Naisha, search should be significantly easier as the formats are just ZIP and XML. You can easily do a plain text search, but you could also take into account more application information to try to leverage things like styles and formatting to imply more semantic information about the text.


  10. Sean Ma says:

    Hi, Brian:

    I have a question about the positioning of setction properties (page size, orientation, etc) in the Word XML files included in Why are they put at end of a file? Don’t you need to read all the xml file to find page size before displaying the first page? I saved an XML file with 1000 pages from Word 2003. It takes about 20 seconds to load it back to Word 2003, while it takes only 1 second to load its doc counterpart.


  11. BrianJones says:

    Hey Sean, the page size and orientation properties are actually section properties, not document. So, at the end of each section you can find the properties that are associated with that section. It doesn’t really affect the performance because we don’t start laying out the document until we’ve read everything in anyway, since it’s possible for other elements (besides just the section properties) to affect the layout.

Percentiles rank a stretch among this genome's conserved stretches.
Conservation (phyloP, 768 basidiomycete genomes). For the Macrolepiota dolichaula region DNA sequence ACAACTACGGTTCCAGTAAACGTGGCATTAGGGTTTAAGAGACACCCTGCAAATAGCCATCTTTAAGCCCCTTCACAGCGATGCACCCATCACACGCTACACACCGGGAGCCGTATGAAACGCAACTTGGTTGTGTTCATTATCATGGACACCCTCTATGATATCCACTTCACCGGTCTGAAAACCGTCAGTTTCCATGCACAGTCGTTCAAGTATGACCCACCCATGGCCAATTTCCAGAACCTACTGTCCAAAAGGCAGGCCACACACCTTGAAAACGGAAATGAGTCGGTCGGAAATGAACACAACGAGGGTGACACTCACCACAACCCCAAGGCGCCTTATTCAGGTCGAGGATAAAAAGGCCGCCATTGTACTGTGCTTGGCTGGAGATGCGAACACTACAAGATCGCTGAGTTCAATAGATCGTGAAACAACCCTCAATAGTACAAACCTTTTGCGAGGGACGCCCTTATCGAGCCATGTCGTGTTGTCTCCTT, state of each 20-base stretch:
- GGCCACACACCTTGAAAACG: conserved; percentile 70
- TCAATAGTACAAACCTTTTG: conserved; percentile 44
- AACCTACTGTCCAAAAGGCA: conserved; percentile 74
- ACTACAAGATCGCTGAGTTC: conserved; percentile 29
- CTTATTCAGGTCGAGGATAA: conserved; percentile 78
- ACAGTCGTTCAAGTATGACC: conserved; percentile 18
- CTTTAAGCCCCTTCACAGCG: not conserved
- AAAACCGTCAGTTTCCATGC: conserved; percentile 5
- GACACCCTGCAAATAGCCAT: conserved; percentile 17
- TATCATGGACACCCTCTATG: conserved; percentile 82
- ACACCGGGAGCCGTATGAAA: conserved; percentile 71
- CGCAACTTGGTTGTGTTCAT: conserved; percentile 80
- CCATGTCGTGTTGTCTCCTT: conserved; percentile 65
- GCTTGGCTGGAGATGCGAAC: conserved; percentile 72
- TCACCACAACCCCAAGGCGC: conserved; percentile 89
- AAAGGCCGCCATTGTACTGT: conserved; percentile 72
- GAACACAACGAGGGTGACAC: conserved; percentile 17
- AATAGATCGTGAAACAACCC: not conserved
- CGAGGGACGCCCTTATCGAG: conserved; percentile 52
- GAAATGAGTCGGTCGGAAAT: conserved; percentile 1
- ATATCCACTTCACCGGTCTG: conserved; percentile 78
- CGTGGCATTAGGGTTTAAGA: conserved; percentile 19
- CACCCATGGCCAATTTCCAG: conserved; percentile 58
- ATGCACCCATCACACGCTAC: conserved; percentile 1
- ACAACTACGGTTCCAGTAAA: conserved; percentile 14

You are right that there are some performance differences, although it really is different for each document. Most documents open in about the same amount of time. Certain types of documents will be slower, but we’ll definitely be better than we were with the 2003 XML formats.


  12. Sean Ma says:

    Brian, thank you very much for your quick response.

    Actually we have a viewer that views Word files in DOC and RTF format. Upon request from our customers, we load the first page without parsing the whole file so that the first page shows up immediately regardless file size. This approach reduces memory consumption too when an user does not want to read through the whole file. Now we are considering upgrading our viewer to support Word files in XML format. We want to keep this feature for the XML Word files. Is it possible?


  13. Brian,

    My concern in going forward from Office 11 to 12 is the conversion of custom *.dot files into a schema or DTD. I haven’t seen any discussion on that capability forthcoming. I’m not looking forward having to recreate all of our templates – we finally got them stable from the quirks of list numbering and manipulation of margins to make vertical borders on the text work.